Mostly Trapping

Indiginous peoples TRAPPING documentary (Trailer)
Feb 9, 2019 13:48 ET

(Reprinted from above link)

Trailer:


Snippet from article that pertains to the topic:

Modern stories told by the oldest of peoples were the subject of the latest StoryHive competition. The film industry development program went looking for Indigenous storytellers with their latest edition, and the response was so strong that the organization bent its own rules. Instead of 10 finalists from B.C. and 10 from Alberta, the Telus initiative shortlisted 30 finalists this time. All of them get $20,000 to take their in-development film proposals and make them a reality.

The region around Prince George was well represented among these finalists, so stories springing from the waters of our local culture will soon be fashioned into indelible screen documents.

One of them is entitled Takla Trap House, flowing from the ancient Aboriginal communities near Fort St. James.

Director Levi Davis said in his story pitch that "I don't have any formal training that pertains to film but I love the art of story telling," and he has transferrable skills from other endeavours. "I am an accomplished professional manager that aspires to get into the digital video industry. I currently work for Takla First Nation and feel the need to tell their stories. Their nation is the headwaters for the Fraser River and with that bring many opportunities to record their lengthy history."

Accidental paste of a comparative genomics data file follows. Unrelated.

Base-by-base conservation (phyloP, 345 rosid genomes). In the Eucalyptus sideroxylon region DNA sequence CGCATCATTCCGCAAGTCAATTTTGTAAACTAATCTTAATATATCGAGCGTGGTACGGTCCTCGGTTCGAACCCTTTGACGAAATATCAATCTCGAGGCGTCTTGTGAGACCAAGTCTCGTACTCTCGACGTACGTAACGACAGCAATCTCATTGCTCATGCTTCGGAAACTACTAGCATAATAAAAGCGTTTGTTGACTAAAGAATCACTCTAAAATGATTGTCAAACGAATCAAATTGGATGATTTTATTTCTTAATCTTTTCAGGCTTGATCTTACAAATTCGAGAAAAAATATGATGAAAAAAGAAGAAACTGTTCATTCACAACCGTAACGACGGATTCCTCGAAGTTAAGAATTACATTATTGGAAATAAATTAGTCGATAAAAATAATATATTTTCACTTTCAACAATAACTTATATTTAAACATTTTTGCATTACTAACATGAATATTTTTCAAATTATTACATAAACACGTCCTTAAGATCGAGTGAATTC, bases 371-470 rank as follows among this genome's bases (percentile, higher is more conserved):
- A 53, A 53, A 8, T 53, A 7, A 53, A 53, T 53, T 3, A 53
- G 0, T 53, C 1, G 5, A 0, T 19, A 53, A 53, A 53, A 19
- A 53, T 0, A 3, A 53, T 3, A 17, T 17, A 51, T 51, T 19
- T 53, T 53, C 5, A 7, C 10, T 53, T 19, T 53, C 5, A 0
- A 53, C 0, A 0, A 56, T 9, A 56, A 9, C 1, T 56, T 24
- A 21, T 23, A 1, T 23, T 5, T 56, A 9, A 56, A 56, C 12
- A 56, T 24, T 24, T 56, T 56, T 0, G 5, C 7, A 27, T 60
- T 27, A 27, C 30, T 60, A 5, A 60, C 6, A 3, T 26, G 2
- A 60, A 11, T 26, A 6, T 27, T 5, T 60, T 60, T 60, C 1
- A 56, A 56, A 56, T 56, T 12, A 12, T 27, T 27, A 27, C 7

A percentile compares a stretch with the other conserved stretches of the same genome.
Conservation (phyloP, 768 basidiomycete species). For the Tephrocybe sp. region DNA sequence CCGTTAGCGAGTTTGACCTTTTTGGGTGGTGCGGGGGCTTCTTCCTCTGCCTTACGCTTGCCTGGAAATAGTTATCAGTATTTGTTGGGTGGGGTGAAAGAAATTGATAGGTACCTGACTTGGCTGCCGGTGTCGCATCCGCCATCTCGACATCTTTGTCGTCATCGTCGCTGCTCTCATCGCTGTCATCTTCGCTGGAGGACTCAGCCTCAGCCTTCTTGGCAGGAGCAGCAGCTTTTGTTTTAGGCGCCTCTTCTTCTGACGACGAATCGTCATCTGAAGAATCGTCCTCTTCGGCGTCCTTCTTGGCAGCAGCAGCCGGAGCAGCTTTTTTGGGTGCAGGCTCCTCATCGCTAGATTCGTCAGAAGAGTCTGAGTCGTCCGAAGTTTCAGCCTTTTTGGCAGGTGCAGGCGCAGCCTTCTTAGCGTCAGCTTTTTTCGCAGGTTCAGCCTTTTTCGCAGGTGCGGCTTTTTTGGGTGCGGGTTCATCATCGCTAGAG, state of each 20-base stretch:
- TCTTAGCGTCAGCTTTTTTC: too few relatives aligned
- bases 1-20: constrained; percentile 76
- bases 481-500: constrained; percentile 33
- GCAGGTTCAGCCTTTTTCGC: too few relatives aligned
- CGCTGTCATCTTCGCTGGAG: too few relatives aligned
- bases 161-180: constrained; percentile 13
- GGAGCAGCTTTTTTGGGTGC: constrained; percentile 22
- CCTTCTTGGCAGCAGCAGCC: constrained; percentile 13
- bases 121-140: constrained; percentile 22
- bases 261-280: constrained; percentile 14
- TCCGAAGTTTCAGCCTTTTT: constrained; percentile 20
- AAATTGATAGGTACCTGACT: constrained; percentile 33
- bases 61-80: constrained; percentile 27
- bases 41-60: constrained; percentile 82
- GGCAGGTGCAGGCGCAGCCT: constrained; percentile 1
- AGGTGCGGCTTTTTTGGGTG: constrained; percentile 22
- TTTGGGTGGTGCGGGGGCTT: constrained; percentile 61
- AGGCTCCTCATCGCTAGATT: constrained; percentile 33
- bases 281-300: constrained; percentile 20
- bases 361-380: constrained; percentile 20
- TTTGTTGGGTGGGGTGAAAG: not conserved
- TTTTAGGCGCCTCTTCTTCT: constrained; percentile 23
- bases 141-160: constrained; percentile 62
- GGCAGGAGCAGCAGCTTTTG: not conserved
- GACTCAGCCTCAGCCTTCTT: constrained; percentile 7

His production team includes former UNBC student Caitlin Abraham who now works for Sasuchan Development Corporation, the economic arm of the Takla First Nation.

Their cameras will roll on the Takla traditions of fur trapping, which speaks both to ancient sustenance practices and post-colonial economic forces.

"This isn't about being noble and living in harmony with nature, this is what they do to make a living," said Davis. "Yet, there remains the conflict they live between trying to uphold traditional practices while industry and the ever-growing presence of the modern world encroaches upon the preservation of culture. As I have never lived on reserve or in a remote destination before, I find this fascinating and believe others will also."